A whole new dimension
Although there are no plans to replicate Ireland's full transition year, education leaders are examining whether certain ideas could be incorporated into the Scottish curriculum. They believe teachers could benefit as much as pupils.
May Sweeney, national co-ordinator of A Curriculum for Excellence, travelled to Ireland late last year to look at the country's education system, and has now reported back to colleagues. The transition year, which research shows can improve exam performance, was one area that particularly interested her.
Introduced in 1974, the programme is offered in 550 of Ireland's 700 secondary schools. Only 300 pupils took part in 1978-79, but the figure grew rapidly after restructuring of the programme in the 1990s, reaching 23,000 in 2003. Some schools make it compulsory.
The programme emphasises social skills, independent learning and experience of adult and working life. It adds a year to a pupil's schooldays and is undertaken at about the age of 15, between the Junior Certificate (for 12-15-year-olds) and the Leaving Certificate (for 16-18-year-olds).
Research has shown that average performance in the Leaving Certificate was better among pupils taking part in a transition year. This has been attributed to four factors: more exposure to exam subjects; increased maturity; an in-creased ability among pupils to choose subjects that better reflect their interests and skills; and an increased ability to plan their own learning.
Research found, however, that the transition year could harden the attitudes of pupils already disaffected with education, and that the quality of programmes varied widely from school to school.
Each school involved has to devise its own version of the programme, within national guidelines from Ireland's education and science department, and will have a transition year co-ordinator responsible for overseeing the individual needs of each pupil taking part.
Mary Hanafin, the Irish Education Minister, is a big supporter of the scheme and was herself a transition year co-ordinator.
Pupils study core subjects, typically including Irish, English and maths, but can also sample less common subjects such as drama, economics and Spanish. There are modules designed specifically for the transition year, possibly dealing with enterprise or the media, while work experience also features. Social and citizenship projects, meanwhile, can see pupils organising community events.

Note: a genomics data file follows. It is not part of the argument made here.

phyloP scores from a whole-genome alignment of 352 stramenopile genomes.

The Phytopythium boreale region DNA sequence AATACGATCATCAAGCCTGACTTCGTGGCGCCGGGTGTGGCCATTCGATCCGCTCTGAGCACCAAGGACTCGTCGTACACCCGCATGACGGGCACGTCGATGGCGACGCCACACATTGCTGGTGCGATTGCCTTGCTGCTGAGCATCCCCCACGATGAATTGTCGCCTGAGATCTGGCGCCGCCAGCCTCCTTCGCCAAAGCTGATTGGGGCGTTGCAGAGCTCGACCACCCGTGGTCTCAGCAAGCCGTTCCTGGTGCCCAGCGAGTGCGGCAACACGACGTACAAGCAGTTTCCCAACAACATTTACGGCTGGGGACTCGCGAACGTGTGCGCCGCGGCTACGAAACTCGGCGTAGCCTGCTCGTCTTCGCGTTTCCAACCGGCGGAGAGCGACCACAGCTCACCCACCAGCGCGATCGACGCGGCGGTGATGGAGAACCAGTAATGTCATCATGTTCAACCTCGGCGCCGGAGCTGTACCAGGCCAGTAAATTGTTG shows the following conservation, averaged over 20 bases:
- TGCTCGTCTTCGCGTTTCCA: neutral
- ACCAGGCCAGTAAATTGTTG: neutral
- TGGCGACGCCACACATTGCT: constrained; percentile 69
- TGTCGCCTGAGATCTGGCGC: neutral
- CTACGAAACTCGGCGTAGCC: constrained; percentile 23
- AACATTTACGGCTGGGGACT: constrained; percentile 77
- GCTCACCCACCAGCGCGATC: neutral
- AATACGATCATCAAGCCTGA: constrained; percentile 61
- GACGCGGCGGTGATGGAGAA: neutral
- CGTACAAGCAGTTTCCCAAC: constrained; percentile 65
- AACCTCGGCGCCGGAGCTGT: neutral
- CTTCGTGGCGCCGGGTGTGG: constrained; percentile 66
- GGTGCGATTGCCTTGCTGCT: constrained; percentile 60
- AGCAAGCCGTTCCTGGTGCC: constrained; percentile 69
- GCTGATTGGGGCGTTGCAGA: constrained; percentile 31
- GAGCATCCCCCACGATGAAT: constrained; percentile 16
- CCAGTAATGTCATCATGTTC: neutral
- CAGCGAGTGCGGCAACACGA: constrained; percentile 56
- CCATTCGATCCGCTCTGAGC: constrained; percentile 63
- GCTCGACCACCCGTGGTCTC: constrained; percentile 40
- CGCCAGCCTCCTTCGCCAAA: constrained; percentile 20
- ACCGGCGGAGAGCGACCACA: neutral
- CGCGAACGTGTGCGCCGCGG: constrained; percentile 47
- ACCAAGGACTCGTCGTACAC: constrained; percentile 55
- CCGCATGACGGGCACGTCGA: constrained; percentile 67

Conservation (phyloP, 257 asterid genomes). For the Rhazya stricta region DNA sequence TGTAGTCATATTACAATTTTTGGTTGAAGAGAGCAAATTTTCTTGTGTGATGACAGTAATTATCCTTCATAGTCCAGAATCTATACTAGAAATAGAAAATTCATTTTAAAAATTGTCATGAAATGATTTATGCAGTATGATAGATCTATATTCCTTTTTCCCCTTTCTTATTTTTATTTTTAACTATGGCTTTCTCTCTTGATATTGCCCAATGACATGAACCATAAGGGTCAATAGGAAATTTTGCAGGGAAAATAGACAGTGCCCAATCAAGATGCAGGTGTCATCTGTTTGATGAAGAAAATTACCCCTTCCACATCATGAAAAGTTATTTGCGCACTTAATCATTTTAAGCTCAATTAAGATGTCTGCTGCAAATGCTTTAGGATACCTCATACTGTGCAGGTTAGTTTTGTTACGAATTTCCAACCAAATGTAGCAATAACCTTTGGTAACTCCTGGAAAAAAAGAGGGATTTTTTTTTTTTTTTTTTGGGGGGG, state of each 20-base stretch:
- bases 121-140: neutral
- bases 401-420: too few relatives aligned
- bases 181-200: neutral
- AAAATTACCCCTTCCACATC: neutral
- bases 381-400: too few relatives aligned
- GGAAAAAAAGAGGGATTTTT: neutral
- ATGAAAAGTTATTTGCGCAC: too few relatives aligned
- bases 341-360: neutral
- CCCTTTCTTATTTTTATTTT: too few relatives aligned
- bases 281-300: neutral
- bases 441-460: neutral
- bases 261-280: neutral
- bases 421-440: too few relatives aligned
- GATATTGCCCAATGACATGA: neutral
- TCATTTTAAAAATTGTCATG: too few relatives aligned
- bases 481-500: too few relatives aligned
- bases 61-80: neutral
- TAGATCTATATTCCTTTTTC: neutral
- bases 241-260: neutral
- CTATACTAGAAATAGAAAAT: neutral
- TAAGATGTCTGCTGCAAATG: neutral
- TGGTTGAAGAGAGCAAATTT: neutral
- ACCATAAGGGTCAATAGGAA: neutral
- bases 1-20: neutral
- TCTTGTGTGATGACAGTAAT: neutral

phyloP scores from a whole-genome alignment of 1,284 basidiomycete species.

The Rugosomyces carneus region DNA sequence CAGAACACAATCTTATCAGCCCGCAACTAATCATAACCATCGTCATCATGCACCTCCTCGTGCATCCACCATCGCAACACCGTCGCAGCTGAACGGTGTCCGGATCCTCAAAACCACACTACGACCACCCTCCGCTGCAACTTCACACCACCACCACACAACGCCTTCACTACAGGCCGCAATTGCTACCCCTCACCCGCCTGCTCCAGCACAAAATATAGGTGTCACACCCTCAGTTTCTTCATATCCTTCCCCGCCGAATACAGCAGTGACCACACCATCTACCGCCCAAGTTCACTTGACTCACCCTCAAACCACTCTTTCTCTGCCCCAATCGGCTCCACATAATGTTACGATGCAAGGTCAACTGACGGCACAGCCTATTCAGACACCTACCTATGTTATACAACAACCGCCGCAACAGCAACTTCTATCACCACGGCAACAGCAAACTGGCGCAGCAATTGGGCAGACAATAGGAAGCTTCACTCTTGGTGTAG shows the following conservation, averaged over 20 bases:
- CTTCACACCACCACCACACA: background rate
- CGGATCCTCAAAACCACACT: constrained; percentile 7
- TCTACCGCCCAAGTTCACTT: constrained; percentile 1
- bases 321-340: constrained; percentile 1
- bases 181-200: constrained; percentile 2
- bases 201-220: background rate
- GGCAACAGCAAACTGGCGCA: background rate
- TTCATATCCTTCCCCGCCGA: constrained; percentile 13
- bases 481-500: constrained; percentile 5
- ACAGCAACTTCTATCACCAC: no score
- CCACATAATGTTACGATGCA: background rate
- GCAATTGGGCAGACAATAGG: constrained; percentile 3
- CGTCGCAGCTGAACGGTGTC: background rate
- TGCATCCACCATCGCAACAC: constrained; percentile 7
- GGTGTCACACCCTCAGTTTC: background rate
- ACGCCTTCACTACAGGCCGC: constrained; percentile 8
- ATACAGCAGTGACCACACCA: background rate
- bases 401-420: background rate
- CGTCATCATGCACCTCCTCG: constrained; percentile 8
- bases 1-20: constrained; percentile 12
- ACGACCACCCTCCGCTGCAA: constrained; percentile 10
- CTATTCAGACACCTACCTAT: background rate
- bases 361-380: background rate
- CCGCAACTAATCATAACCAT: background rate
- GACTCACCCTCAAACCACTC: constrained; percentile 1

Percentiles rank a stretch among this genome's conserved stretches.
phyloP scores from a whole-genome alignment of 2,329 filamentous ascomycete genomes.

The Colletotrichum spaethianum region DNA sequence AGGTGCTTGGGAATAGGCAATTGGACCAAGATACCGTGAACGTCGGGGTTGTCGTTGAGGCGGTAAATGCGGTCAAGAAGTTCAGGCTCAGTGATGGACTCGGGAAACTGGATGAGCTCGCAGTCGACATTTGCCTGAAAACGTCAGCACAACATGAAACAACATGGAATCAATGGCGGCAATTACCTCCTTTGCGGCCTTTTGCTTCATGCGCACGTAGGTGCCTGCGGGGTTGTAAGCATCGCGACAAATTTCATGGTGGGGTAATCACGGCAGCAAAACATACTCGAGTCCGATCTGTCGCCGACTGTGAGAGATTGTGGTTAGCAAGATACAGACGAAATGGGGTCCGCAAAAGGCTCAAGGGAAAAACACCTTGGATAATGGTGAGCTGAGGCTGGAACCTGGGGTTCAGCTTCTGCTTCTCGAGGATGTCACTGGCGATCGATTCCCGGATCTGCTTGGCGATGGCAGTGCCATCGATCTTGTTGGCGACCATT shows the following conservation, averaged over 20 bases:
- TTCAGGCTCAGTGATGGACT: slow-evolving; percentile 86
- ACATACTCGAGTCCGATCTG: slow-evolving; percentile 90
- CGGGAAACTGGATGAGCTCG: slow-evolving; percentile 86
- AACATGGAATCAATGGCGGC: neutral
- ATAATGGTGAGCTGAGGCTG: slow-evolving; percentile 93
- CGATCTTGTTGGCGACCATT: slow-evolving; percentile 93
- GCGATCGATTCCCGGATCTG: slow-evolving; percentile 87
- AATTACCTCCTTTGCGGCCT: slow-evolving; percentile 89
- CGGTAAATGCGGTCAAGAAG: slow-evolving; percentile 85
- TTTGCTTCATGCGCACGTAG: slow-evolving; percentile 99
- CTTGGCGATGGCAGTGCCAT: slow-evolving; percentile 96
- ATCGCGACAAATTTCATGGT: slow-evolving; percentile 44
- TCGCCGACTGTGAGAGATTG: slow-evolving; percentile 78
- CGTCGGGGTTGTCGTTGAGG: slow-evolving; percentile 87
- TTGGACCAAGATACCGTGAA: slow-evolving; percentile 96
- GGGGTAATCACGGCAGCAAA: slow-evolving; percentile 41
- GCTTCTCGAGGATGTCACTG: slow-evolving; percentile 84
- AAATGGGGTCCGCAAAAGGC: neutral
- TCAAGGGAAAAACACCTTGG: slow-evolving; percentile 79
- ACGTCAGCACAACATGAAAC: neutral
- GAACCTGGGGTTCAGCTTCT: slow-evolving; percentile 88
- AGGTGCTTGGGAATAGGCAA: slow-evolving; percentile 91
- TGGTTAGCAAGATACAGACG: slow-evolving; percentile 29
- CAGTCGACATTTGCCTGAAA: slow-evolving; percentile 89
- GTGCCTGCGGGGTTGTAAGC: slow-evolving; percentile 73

Mrs Sweeney stressed that aspects of the Irish transition year tied in closely with A Curriculum for Excellence, and that certain ideas could already be found in Scotland. "It shows how some of the things we're trying to do can be done in practice," she said. "It's an opportunity for young people to personalise what they are doing. Because they have more time for some things, they can go into greater depth."
She added that the transition year also provided new opportunities for teachers. "Another interesting dimension is that teachers liked it because it allowed them to offer something else in schools, perhaps an additional course based on their own interests."
Irish pupils who complete the transition year gain a national certificate of participation, recognised by employers and higher education. Similarly, Scottish ministers expect that formal consultation will begin this summer on how qualifications at Standard grade and Intermediate level could recognise wider achievement.
Mrs Sweeney ruled out the prospect of a Scottish transition year, however, as she felt the best aspects of the Irish model could be woven into the new curriculum without adding an extra school year.
Brian Boyd, professor of education at Strathclyde University and a member of the curriculum review group, said any adoption of ideas from the Irish transition year should be for all pupils.
He explained that existing attempts to make the curriculum more flexible concentrated on the less able, but that all children would benefit from a better mix of the vocational and the academic.